Background: Recent reports suggest that existing antihypertensive agents may not have sufficient efficacy to control blood pressure (BP) in many patients. Omapatrilat, an agent under development, has been shown to have significantly greater antihypertensive efficacy than existing agents, but may also carry increased risk of angioedema. We compared the efficacy and safety of omapatrilat to a representative angiotensin-converting enzyme (ACE) inhibitor, enalapril.
Methods: The Omapatrilat Cardiovascular Treatment vs. Enalapril (OCTAVE) trial is a multicenter, randomized, double-blind, active-controlled, 24-week trial in 25,302 patients with untreated or uncontrolled hypertension conducted in 3298 office-based sites in 12 countries. Subjects were randomized to omapatrilat 10 mg or enalapril 5 mg as initial therapy for hypertension (group 1, n = 9292), replacement for existing antihypertensive therapy (group 2, n =11,224), or in addition to existing antihypertensive therapy (group 3, n = 4751). Study drug was force-titrated at week 2 and electively titrated at weeks 4 and 6 to a maximum of omapatrilat 80 mg or enalapril 40 mg once daily. At weeks 8 and 16, adjunctive antihypertensive medications were added electively to achieve target BP.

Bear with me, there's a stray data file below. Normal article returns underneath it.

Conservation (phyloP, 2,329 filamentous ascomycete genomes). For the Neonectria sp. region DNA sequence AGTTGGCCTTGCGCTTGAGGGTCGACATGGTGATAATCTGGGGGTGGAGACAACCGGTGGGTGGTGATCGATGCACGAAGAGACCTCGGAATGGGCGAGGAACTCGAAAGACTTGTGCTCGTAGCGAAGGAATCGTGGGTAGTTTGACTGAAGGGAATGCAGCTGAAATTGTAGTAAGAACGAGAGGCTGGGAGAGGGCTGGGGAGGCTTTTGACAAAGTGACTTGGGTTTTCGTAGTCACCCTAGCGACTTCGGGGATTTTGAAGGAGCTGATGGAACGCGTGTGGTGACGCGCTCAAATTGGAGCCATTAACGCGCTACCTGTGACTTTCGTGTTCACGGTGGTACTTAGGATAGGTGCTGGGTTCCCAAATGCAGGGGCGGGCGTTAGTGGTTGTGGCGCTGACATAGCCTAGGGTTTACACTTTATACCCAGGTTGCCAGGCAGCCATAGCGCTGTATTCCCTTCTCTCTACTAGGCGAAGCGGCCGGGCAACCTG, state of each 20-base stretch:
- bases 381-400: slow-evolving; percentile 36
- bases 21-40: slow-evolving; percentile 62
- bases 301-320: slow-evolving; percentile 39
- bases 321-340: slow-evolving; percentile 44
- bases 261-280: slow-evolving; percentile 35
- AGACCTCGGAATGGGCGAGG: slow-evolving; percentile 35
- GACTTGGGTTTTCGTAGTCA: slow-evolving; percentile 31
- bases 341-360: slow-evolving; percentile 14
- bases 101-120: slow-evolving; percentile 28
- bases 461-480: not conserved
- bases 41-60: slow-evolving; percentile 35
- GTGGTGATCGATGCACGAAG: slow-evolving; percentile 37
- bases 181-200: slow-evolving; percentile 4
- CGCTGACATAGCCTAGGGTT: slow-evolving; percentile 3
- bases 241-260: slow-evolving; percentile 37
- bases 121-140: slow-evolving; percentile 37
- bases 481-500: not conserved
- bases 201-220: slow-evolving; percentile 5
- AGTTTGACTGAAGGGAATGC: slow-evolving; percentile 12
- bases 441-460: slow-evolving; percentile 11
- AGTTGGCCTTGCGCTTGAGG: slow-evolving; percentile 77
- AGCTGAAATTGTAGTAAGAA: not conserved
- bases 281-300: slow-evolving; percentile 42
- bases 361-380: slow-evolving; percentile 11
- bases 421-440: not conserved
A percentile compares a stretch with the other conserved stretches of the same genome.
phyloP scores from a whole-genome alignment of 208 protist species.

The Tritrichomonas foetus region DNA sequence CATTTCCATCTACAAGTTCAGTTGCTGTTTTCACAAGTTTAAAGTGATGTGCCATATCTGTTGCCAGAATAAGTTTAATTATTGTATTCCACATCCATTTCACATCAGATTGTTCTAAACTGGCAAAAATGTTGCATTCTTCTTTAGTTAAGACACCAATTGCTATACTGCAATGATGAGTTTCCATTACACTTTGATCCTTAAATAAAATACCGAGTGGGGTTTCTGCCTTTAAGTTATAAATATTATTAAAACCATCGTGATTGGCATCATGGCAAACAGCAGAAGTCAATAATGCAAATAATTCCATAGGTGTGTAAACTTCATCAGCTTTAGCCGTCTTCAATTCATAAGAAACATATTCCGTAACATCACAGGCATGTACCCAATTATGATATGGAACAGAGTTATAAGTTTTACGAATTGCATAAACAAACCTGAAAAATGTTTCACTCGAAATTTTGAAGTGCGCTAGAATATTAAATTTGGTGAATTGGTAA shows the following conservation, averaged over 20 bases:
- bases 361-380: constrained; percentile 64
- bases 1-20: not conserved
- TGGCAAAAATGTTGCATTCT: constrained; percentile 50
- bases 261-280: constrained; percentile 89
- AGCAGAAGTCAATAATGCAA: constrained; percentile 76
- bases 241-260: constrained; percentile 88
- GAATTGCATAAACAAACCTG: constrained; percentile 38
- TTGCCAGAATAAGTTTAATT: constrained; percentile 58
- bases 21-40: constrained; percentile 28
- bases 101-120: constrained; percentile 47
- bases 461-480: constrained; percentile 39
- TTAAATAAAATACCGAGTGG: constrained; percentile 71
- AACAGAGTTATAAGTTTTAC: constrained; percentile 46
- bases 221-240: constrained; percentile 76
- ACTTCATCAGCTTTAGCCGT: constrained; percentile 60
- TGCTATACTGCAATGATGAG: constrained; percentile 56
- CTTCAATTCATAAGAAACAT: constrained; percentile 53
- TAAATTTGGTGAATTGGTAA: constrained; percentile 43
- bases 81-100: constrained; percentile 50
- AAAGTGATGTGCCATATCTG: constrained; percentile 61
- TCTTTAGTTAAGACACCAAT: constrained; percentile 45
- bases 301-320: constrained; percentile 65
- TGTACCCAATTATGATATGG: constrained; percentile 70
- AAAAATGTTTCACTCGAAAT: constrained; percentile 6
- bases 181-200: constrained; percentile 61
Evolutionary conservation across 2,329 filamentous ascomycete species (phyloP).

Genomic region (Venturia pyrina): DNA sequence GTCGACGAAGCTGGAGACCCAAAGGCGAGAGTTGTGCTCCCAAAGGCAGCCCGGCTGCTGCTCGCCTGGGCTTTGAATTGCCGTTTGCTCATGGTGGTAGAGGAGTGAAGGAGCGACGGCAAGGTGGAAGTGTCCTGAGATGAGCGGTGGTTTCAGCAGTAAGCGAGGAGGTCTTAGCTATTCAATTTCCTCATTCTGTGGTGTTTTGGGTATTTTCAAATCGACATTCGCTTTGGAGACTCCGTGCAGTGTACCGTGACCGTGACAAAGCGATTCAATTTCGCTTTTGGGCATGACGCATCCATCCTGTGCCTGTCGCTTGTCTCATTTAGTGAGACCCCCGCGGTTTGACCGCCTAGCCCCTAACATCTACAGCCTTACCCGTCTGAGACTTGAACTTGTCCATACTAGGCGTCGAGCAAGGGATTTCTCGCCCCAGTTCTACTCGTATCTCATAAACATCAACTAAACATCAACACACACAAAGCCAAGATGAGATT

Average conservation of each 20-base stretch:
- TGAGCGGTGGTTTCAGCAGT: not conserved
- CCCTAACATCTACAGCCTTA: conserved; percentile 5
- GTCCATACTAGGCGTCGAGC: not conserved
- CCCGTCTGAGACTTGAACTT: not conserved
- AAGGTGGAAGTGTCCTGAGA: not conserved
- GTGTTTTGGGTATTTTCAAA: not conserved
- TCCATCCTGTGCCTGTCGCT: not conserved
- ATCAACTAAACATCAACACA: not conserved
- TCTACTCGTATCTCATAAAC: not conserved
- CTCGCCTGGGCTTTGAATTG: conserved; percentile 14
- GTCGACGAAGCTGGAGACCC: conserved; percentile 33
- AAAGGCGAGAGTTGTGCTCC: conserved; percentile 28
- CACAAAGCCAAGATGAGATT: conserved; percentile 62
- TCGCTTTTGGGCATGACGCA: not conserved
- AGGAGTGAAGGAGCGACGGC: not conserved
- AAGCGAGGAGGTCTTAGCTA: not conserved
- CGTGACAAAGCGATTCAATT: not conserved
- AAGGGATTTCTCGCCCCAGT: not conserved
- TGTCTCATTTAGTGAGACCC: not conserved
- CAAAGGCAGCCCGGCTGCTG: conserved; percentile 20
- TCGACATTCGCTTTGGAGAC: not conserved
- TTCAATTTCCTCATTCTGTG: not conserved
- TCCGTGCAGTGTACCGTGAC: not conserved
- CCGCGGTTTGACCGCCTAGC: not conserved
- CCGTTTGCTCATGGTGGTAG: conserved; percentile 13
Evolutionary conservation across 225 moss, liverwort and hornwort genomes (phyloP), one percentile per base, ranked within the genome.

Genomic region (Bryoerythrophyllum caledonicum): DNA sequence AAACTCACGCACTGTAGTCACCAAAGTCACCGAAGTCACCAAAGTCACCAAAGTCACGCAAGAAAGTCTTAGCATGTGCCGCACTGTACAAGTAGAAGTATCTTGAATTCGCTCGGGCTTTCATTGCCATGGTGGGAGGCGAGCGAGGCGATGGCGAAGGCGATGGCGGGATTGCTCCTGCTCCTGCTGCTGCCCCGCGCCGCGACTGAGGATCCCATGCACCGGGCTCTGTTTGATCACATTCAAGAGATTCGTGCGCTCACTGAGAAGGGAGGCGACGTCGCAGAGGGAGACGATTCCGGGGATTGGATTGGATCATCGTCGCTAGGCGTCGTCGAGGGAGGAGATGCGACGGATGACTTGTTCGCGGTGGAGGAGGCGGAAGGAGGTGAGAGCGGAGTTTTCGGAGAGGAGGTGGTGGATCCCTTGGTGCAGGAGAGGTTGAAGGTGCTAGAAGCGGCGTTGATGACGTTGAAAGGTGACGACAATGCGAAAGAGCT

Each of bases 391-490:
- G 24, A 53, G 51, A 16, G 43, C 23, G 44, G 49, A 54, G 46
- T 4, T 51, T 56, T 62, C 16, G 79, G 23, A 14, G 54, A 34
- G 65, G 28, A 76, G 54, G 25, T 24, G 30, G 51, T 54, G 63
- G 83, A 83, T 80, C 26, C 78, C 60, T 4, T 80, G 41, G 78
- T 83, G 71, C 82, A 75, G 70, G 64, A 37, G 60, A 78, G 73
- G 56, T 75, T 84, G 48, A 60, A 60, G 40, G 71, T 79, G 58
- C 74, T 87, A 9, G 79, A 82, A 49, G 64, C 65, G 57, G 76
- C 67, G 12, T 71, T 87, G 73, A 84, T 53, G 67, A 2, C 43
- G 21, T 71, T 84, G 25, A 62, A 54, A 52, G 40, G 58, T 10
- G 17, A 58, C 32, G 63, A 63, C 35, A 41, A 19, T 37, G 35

Results: Omapatrilat reduced systolic BP 3.6 mm Hg more than enalapril at week 8, and was associated with less use of adjunctive antihypertensive therapy by week 24 (19% v 27%; P < 0.001 for both comparisons). Subjects randomized to omapatrilat were more likely to reach BP target, regardless of demographics or comorbid conditions and whether omapatrilat was used as initial therapy, replacement for existing therapy, or in addition to existing therapy. Angioedema was more frequent with omapatrilat than enalapril (2.17% v 0.68%). Two omapatrilat-treated subjects experienced angioedema with airway compromise, which was successfully treated.
Conclusions: Omapatrilat provided broadly superior antihypertensive efficacy when used in a setting resembling clinical practice. Angioedema was more common than with enalapril but life-threatening angioedema was rare. The risk-benefit profile for omapatrilat in clinical use therefore appears likely to be favorable in appropriate patients.